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Re: [Haskell-cafe] Explicit garbage collection

Subject: Re: [Haskell-cafe] Explicit garbage collection
From: Edward Kmett
Date: Wed, 6 Jan 2010 22:28:34 -0500
I don't believe you can get quite the semantics you want. However, you can get reasonably close, by building a manual store and backtracking.

{-# LANGUAGE Rank2Types #-}
-- lets define an Oracle that tracks whether or not you might need the reference, by backtracking.
module OracleÂ
ÂÂ Â( Oracle, Ref
ÂÂ Â, newRef, readRef, writeRef, modifyRef, needRef
ÂÂ Â) where

import Control.Applicative
import Control.Arrow (first)
import Control.Monad
import Data.IntMap (IntMap)
import qualified Data.IntMap as M
import Unsafe.Coerce (unsafeCoerce)
import GHC.Prim (Any)

-- we need to track our own worlds, otherwise we'd have to build over ST, change optimistically, and track how to backtrack the state of the Store. Much uglier.
-- values are stored as 'Any's for safety, see GHC.Prim for a discussion on the hazards of risking the storage of function types using unsafeCoerce as anything else.
data World s = World { store :: !(IntMap Any), hwm :: !Int }Â

-- references into our store
newtype Ref s a = Ref Int deriving (Eq)

-- our monad that can 'see the future' ~ StateT (World s) []Â
newtype Oracle s a = Oracle { unOracle :: World s -> [(a, World s)] }Â

-- we rely on the fact that the list is always non-empty for any oracle you can run. we are only allowed to backtrack if we thought we wouldn't need the reference, and wound up needing it, so head will always succeed.
runOracle :: (forall s. Oracle s a) -> a
runOracle f = fst $ head $ unOracle f $ World M.empty 1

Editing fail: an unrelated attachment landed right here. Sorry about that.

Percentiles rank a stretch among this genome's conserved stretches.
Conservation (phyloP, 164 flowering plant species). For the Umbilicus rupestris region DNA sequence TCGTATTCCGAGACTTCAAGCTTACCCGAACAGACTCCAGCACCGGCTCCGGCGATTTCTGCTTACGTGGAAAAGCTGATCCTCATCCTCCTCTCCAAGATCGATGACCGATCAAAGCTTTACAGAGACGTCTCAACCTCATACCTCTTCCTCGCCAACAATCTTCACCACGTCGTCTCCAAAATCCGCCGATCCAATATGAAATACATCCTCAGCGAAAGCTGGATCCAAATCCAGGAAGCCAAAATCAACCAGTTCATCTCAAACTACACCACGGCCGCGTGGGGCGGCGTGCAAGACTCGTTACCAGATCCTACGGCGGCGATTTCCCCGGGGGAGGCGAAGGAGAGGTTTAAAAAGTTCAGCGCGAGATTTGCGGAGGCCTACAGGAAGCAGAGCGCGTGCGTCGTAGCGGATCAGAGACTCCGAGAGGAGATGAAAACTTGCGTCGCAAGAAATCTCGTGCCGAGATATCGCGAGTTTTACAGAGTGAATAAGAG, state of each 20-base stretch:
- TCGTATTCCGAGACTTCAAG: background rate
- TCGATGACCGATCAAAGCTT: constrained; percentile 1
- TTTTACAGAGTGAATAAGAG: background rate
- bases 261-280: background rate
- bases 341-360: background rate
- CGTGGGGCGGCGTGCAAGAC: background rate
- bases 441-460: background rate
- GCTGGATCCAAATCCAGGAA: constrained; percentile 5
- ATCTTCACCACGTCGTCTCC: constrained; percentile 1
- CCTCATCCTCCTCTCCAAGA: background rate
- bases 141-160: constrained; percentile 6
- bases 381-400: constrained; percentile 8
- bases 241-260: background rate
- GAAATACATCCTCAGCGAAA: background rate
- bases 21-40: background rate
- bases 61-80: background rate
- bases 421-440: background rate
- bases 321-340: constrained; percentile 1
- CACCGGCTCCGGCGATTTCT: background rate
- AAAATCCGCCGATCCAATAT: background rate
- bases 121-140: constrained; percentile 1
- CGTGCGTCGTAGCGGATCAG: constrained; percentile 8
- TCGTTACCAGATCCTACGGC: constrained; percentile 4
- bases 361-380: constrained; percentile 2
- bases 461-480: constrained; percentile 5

instance Monad (Oracle s) where
ÂÂ Âreturn a = Oracle $ \w -> [(a,w)]
ÂÂ ÂOracle m >>= k = Oracle $ \s -> do
ÂÂ Â Â Â(a,s') <- m s
ÂÂ Â Â ÂunOracle (k a) s'

-- note: you cannot safely define fail here without risking a crash in runOracle
-- Similarly, we're not a MonadPlus instance because we always want to succeed eventually.

instance Functor (Oracle s) where
ÂÂ Âfmap f (Oracle g) = Oracle $ \w -> first f <$> g w

instance Applicative (Oracle s) where
ÂÂ Âpure = return
ÂÂ Â(<*>) = ap

-- new ref allocates a fresh slot and inserts the value into the store. the type level brand 's' keeps us safe, and we don't export the Ref constructor.
newRef :: a -> Oracle s (Ref s a)
newRef a = Oracle $ \(World w t) ->Â
ÂÂ Â[(Ref t, World (M.insert t (unsafeCoerce a) w) (t + 1))]

-- readRef is the only thing that ever backtracks, if we try to read a reference we claimed we wouldn't need, then we backtrack to when we decided we didn't need the reference, and continue with its value.
readRef :: Ref s a -> Oracle s a
readRef (Ref slot) = Oracle $ \world ->Â
ÂÂ Âmaybe [] (\a -> [(unsafeCoerce a, world)]) $ M.lookup slot (store world)

-- note, writeRef dfoesn't 'need' the ref's current value, so needRef will report False if you writeRef before you read it after this.
writeRef :: a -> Ref s a -> Oracle s a
writeRef a (Ref slot) = Oracle $ \world ->Â
ÂÂ Â Â Â[(a, world { store = M.insert slot (unsafeCoerce a) $ store world })]

{-
-- alternate writeRef where writing 'needs' the ref.
writeRef :: a -> Ref s a -> Oracle s a
writeRef a (Ref slot) = Oracle $ \World store v -> do
ÂÂ Â(Just _, store') <- return $ updateLookupWithKey replace slot store
ÂÂ Â[(a, World store' v)]
ÂÂwhereÂ
ÂÂ Âreplace _ _ = Just (unsafeCoerce a)
-}

-- modifying a reference of course needs its current value.
modifyRef :: (a -> a) -> Ref s a -> Oracle s a
modifyRef f r = do
ÂÂ Âa <- readRef r
ÂÂ ÂwriteRef (f a) r
ÂÂ Â
-- needRef tries to continue executing the world without the element in the store in question. if that fails, then we'll backtrack to here, and try again with the original world, and report that the element was in fact needed.